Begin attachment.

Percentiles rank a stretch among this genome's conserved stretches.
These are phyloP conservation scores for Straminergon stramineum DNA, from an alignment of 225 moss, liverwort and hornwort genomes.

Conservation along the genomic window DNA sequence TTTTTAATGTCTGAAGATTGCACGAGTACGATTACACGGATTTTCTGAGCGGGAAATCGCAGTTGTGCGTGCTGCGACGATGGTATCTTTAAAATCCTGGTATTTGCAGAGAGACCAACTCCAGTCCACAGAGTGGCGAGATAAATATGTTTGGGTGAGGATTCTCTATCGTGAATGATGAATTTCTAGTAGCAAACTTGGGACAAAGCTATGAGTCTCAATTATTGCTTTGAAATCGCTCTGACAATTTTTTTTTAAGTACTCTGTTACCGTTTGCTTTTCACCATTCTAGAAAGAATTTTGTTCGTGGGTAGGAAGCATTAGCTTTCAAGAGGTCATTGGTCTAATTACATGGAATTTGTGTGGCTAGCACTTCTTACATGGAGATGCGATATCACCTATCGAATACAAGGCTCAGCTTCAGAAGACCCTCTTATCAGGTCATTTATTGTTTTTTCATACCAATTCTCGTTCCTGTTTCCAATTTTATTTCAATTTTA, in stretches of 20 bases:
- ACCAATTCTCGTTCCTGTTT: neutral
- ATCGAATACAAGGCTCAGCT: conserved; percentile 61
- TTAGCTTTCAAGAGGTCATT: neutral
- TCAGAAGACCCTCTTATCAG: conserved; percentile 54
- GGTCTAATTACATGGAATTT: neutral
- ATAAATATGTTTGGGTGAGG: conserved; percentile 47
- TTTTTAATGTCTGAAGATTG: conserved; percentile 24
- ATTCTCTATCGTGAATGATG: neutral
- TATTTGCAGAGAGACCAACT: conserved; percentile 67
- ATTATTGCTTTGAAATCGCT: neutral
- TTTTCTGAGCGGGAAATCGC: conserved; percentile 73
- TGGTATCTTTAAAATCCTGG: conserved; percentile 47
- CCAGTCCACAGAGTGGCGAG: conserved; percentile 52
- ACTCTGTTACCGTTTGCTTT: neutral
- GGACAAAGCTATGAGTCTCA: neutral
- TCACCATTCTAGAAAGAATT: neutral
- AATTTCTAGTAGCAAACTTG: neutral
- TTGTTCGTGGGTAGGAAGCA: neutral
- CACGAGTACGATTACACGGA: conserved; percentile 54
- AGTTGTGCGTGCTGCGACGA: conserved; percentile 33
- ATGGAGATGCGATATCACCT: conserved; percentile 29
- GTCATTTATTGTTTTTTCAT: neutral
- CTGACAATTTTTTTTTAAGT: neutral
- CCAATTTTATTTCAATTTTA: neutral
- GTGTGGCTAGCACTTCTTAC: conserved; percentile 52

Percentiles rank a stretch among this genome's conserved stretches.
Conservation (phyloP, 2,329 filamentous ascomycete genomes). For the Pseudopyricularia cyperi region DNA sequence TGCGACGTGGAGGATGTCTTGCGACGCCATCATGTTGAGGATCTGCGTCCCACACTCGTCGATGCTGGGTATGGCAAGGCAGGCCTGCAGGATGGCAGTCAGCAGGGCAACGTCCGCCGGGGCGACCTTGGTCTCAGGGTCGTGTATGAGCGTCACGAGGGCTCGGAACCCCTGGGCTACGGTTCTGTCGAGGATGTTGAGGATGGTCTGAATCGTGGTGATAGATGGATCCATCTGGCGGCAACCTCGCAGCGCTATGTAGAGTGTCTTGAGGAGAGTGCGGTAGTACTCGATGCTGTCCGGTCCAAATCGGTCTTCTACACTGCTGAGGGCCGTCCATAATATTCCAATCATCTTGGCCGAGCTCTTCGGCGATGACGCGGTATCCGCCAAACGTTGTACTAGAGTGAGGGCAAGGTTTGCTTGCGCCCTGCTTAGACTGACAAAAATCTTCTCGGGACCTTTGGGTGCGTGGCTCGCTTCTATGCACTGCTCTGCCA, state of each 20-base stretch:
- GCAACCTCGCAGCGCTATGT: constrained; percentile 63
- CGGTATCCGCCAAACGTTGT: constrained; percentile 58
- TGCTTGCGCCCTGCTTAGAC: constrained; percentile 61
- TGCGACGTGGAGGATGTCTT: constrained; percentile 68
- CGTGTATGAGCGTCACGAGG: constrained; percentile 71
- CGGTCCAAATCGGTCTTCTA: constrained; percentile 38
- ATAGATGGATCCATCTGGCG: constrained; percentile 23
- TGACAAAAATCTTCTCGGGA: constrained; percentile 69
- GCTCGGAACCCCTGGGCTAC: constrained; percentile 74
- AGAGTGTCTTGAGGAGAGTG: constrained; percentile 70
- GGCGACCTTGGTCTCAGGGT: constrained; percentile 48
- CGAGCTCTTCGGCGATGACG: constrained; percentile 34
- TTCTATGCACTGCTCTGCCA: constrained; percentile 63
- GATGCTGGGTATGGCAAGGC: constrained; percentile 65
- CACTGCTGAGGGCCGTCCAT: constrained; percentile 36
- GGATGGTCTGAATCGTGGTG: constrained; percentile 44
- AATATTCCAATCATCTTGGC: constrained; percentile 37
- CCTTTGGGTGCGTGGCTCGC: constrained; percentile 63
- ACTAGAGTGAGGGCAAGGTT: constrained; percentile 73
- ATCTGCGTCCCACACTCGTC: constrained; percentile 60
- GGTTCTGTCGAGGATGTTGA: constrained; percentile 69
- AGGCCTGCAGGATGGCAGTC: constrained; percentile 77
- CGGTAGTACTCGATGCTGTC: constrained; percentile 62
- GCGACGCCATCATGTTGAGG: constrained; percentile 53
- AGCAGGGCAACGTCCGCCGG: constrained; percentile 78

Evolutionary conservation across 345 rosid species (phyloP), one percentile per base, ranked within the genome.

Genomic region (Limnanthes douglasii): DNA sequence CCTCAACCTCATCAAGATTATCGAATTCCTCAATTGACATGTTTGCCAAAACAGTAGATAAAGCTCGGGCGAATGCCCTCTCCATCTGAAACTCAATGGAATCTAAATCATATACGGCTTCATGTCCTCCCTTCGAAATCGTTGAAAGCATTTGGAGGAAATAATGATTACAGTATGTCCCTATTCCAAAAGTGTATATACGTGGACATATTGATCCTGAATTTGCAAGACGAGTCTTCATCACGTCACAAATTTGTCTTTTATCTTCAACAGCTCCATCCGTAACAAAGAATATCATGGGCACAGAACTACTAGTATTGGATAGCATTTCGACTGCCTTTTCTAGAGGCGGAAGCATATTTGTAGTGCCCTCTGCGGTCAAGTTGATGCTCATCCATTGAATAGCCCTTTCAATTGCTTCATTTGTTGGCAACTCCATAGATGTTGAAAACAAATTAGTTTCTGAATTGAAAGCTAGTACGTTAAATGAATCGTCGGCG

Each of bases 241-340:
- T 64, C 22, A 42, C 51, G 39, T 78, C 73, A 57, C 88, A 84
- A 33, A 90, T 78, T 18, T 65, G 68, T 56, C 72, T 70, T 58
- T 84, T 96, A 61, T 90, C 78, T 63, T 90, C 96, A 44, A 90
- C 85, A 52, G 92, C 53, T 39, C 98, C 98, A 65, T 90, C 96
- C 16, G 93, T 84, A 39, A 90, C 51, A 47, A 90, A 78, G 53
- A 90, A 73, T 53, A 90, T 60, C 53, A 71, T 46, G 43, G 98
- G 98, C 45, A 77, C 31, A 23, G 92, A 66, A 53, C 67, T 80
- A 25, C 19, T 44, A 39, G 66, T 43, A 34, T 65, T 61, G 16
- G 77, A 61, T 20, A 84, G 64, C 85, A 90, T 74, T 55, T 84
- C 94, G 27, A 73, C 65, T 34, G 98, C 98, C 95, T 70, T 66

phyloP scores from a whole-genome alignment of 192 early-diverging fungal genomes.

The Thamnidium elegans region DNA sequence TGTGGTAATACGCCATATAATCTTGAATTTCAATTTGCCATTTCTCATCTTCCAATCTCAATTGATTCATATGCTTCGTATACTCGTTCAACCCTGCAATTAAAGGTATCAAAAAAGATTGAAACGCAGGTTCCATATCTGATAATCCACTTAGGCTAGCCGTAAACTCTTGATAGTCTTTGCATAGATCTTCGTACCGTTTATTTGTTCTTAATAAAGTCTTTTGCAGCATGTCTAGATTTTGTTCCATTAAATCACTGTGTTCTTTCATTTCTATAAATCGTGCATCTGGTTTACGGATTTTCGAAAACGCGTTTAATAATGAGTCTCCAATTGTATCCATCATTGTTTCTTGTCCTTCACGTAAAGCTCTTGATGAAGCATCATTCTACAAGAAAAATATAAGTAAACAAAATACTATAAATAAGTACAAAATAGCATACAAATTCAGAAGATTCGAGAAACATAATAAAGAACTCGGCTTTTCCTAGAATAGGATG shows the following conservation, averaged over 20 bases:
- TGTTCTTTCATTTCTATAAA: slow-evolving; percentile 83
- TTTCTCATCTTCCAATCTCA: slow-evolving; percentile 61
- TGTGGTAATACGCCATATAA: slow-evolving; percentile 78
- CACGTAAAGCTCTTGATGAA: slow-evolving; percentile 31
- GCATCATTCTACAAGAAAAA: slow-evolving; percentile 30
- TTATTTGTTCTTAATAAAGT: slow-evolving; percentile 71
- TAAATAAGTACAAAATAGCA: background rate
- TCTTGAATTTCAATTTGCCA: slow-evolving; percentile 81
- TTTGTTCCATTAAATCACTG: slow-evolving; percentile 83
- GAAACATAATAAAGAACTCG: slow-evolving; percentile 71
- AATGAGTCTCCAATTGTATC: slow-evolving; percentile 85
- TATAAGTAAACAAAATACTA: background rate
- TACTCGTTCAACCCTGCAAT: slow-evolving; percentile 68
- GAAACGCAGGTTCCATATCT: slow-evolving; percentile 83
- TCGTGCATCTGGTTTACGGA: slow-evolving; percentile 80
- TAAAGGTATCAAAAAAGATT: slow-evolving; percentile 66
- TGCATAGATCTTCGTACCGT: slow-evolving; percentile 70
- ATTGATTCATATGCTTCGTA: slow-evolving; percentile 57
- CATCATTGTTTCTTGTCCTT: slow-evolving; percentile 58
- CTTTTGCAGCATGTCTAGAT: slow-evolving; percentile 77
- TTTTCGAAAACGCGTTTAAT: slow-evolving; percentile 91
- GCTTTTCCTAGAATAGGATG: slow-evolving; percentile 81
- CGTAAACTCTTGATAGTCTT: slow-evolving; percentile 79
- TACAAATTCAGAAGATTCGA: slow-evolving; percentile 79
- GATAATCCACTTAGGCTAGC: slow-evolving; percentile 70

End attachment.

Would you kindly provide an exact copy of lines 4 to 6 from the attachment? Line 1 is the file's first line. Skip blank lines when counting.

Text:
- ACCAATTCTCGTTCCTGTTT: neutral
- ATCGAATACAAGGCTCAGCT: conserved; percentile 61
- TTAGCTTTCAAGAGGTCATT: neutral